The Top 10 Theme Parks in the World by Attendance

By Anders Bylund Markets Fool.com

Kids on a Disneyland carousel. Image source: Getty Images.

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The theme park industry is enjoying a golden age. According to a market report from engineering firm AECOM and the Themed Entertainment Association, attendance at the top 25 amusement parks worldwide grew 5.4% in 2015, with even stronger gains among the top 10 destinations.

Eight of those top 10 performers come from the Walt Disney (NYSE: DIS) portfolio of entertainment resorts. The other two are managed by Comcast (NASDAQ: CMCSA) division NBCUniversal. Let's have a closer look at these all-American world leaders.

Image source: Universal Studios.

10. Universal Studios Florida in Orlando, Florida

The park saw 9.6 million visitors in 2015, a 16% increase from 8.3 million the year before. The breakneck growth was powered by a 25-year anniversary, amid strong traction for the recently introduced Wizarding World of Harry Potter section. The Islands of Adventure sister park just missed this top-10 countdown with 8% growth and a 12th-place finish. Comcast's management gave some of the credit for this strong performance to record-level attendance at the Halloween Horror Nights event throughout October.

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Sunset over Disneyland Paris. Image source: Pixabay.

9. Disneyland Paris in Paris, France

The most visited theme park in Europe marks the first Disney name in this rundown. The park closed for three days in November 2015 as France mourned the lives lost in that month's terror attacks, but attendance still rose 4.2%, to 10.4 million visitors.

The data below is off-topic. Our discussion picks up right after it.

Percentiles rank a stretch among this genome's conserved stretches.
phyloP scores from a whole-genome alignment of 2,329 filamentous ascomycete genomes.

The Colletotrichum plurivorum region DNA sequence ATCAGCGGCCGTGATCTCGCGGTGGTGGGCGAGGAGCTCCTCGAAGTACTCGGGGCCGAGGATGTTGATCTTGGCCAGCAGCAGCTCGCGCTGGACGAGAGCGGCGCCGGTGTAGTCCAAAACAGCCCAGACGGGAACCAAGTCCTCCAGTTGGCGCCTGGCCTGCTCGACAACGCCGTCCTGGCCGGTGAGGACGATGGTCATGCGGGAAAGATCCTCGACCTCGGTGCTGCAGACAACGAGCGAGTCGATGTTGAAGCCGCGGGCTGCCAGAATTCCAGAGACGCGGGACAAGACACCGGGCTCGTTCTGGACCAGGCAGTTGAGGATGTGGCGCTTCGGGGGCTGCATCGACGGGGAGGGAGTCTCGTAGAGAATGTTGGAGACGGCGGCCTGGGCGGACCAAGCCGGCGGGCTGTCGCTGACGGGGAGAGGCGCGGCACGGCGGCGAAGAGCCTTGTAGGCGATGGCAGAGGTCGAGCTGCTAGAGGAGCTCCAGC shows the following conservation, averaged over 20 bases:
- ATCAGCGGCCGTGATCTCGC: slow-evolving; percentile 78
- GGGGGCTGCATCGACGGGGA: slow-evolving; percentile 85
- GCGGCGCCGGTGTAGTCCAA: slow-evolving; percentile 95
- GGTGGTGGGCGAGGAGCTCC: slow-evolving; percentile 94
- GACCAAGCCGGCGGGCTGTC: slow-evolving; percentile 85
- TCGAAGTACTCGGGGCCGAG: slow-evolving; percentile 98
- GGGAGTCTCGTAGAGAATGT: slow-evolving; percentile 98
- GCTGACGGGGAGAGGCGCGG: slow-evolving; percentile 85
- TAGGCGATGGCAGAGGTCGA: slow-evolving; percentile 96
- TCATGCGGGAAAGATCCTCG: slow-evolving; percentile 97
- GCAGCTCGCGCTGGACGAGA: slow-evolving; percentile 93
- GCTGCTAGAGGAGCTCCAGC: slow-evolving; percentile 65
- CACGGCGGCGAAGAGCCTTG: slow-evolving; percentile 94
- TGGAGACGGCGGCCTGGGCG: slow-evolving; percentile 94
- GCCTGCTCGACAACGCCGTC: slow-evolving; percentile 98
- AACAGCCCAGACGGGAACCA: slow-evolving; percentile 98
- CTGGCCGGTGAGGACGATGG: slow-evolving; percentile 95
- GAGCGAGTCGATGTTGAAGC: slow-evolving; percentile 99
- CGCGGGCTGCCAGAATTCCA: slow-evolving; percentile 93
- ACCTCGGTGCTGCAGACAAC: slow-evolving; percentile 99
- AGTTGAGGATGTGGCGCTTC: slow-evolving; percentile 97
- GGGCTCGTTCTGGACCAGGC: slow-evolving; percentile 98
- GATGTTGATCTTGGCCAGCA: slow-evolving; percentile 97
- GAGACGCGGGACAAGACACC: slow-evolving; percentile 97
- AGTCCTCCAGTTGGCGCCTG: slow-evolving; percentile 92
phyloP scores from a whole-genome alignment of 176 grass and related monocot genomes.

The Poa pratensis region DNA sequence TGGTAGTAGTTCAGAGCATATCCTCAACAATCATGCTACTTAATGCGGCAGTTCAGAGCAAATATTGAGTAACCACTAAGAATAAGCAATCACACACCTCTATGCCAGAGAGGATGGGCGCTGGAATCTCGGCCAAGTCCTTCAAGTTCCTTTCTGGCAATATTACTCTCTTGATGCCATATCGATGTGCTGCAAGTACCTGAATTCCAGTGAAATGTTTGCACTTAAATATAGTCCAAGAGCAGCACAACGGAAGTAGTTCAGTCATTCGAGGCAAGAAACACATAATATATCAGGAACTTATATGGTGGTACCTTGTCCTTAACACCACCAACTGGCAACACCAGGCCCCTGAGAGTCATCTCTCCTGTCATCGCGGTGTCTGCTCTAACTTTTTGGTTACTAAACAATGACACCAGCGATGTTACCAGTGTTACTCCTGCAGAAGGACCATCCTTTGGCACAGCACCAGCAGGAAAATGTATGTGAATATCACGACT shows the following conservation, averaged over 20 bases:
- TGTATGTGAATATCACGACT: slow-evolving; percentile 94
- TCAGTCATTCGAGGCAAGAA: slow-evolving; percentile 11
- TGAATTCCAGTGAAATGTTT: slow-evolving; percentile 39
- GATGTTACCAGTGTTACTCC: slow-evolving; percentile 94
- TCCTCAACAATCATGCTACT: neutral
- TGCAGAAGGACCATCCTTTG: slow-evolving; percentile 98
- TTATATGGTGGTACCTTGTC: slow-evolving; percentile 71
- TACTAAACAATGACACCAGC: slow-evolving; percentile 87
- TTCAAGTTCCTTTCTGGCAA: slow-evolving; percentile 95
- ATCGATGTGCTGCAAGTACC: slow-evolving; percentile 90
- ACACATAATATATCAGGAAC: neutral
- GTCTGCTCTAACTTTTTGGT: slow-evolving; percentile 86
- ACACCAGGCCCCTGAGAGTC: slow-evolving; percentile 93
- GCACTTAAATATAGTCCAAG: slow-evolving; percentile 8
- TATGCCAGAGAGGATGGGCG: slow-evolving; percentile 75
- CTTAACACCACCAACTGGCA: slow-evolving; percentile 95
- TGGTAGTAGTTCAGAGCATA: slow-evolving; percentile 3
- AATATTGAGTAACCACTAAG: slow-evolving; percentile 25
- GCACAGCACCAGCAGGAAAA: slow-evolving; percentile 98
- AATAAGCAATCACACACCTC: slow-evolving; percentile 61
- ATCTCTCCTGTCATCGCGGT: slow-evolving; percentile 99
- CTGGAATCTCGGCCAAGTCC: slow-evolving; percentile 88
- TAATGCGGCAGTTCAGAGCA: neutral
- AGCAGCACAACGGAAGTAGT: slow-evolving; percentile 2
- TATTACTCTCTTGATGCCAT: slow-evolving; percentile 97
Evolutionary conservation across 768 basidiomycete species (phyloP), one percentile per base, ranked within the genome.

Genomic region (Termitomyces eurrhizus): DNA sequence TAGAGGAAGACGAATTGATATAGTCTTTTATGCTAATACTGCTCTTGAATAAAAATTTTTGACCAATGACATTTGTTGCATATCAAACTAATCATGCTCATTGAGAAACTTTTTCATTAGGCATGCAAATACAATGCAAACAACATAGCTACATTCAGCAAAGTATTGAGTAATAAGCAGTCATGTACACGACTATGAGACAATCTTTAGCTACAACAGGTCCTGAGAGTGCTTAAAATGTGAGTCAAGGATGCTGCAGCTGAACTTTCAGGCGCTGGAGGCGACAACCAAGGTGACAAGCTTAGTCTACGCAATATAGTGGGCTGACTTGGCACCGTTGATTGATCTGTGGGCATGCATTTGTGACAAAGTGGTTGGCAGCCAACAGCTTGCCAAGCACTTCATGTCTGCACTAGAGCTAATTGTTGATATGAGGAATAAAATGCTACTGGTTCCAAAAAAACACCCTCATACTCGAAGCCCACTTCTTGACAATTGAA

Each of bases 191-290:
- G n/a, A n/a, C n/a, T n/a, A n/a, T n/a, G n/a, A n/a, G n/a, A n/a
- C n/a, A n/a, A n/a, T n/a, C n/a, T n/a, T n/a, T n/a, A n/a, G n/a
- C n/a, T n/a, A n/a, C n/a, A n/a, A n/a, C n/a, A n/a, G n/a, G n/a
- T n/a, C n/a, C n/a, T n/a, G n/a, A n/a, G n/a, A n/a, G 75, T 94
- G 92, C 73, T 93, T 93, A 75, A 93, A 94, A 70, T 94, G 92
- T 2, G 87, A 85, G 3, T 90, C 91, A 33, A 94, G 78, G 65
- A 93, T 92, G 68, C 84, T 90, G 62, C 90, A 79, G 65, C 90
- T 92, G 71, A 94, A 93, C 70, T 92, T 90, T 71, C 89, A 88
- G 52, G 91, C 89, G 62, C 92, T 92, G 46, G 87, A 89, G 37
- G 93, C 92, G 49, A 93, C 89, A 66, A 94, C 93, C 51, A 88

Image source: Disney.

8. Disney's Hollywood Studios in Orlando, Florida

Disney's movie-themed park saw a 5% attendance bump in 2015, landing at 10.8 million visitors. The park is adding brand-new areas themed around the Toy Story and Star Wars story worlds, and these projects were just getting started in 2015. Several classic attractions had to go away in order to make room for the new zones, but curious guests kept on coming.

Image source: Pixabay.

7. Disney's Animal Kingdom in Orlando, Florida

The animal-themed park down the road also boosted its 2015 attendance by 5%, stopping at 10.9 million visitors. The difference between the two sister parks' foot traffic is a mere rounding error. The park is adding new attractions based on the Avatar movie, and when 2016 attendance figures are published, we might see a bump due to the pop-culture value of Animal Kingdom's Harambe Village section. That name has been in place since the park opened in 1998.

Image source: Pixabay.

6. EPCOT in Orlando, Florida

With a mere 3% year-over-year gain, EPCOT saw 11.8 million visitors in 2015. The park was constructing a new boat ride themed around 2013 blockbuster Frozen, leaving the Norwegian pavilion without a ride attraction. The popular Soarin' attraction was also getting an upgrade. The curtain raised on both of these updates in 2016, and we should see accelerated attendance gains for that period. But in 2015, EPCOT sat at the back of the attendance-growth line among Disney's American parks.

Image source: Tokyo Disney.

5. Tokyo DisneySea in Tokyo, Japan